Dirty, Sacred Rivers explores South Asia's increasingly urgent water crisis, taking readers on a journey through North India, Nepal and Bangladesh, from the Himalaya to the Bay of Bengal. The book shows how rivers, traditionally revered by the people of the Indian subcontinent, have in recent decades deteriorated dramatically due to economic progress and gross mismanagement. Dams and ill-advised embankments strangle the Ganges and its sacred tributaries. Rivers have become sewage channels for a burgeoning population.
To tell the story of this enormous river basin, environmental journalist Cheryl Colopy treks to high mountain glaciers with hydrologists; bumps around the rough embankments of India's poorest state in a jeep with social workers; and takes a boat excursion through the Sundarbans, the mangrove forests at the end of the Ganges watershed.
She lingers in key places and hot spots in the debate over water: the megacity Delhi, a paradigm of water mismanagement; Bihar, India's poorest, most crime-ridden state, thanks largely to the blunders of engineers who tried to tame powerful Himalayan rivers with embankments but instead created annual floods; and Kathmandu, the home of one of the most elegant and ancient traditional water systems on the subcontinent, now the site of a water-development boondoggle.
Colopy's vivid first-person narrative brings exotic places and complex issues to life, introducing the reader to a memorable cast of characters, ranging from the most humble members of South Asian society to engineers and former ministers. Here we find real-life heroes, bucking current trends, trying to find rational ways to manage rivers and water. They are reviving ingenious methods of water management that thrived for centuries in South Asia and may point the way to water sustainability and healthy rivers.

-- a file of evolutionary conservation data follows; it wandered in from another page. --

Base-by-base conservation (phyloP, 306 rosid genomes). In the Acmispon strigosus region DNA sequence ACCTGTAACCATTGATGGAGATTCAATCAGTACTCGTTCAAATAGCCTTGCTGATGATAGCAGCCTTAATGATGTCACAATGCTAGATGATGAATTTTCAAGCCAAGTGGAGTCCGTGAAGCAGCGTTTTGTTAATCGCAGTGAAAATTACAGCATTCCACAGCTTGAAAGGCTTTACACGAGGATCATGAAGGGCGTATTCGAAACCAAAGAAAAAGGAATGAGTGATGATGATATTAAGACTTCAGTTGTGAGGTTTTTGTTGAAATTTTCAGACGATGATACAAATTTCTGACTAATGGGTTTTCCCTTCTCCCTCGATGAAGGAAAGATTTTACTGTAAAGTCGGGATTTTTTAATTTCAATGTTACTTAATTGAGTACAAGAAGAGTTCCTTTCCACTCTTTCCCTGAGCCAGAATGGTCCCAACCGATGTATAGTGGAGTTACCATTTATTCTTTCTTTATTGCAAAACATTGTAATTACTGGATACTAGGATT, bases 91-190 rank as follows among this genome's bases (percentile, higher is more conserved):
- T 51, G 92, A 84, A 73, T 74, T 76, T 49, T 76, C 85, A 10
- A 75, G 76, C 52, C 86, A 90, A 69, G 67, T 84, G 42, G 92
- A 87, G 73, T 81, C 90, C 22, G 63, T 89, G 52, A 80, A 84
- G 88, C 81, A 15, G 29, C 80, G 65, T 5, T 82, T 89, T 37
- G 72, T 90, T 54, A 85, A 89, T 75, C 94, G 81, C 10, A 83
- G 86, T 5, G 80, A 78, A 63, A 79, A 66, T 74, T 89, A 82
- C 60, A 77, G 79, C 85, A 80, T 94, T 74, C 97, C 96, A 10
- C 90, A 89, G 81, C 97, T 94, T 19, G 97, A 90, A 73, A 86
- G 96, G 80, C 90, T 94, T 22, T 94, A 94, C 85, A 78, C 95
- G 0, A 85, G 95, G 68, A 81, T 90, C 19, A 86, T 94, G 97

Written over years of travel throughout India, Nepal, and Bangladesh, environmental journalist and Fulbright scholar Colopy's "water policy travelogue through the greater Ganges basin" challenges the reader to examines the interaction between traditional practice and governmental bureaucracy, and the paradox of a culture that considers its great rivers sacred even as it overwhelms them with increasing amounts of filth from modernization and population growth. Colopy offers a whirlwind tour both beautiful and troubling, traveling with researchers, politicians, policymakers, locals, and displaced environmental victims who share their opinions and experiences with the results of complicated, often mismanaged water policy. The dense, well-researched book highlights the challenges in each region. In Delhi, toilet technology and sewage treatment failures are key issues, while the Kathmandu Valley faces flood risk from global-warming induced glacial melting even while the hiti water systems, which date back to 550 B.C. dry and fail, and the massive Melamchi engineering project, which would pipe water 16 miles into the valley, has been mismanaged for more than 30 years. Across South Asia, the ILR (interlocking of rivers) canal concept is hitting multinational stumbling blocks due to politics and conflicting ideas of what it means to "own" water. Colopy interacts as a Westerner in the South Asian world with grace, and shares what she has learned with thoughtful clarity. Photos.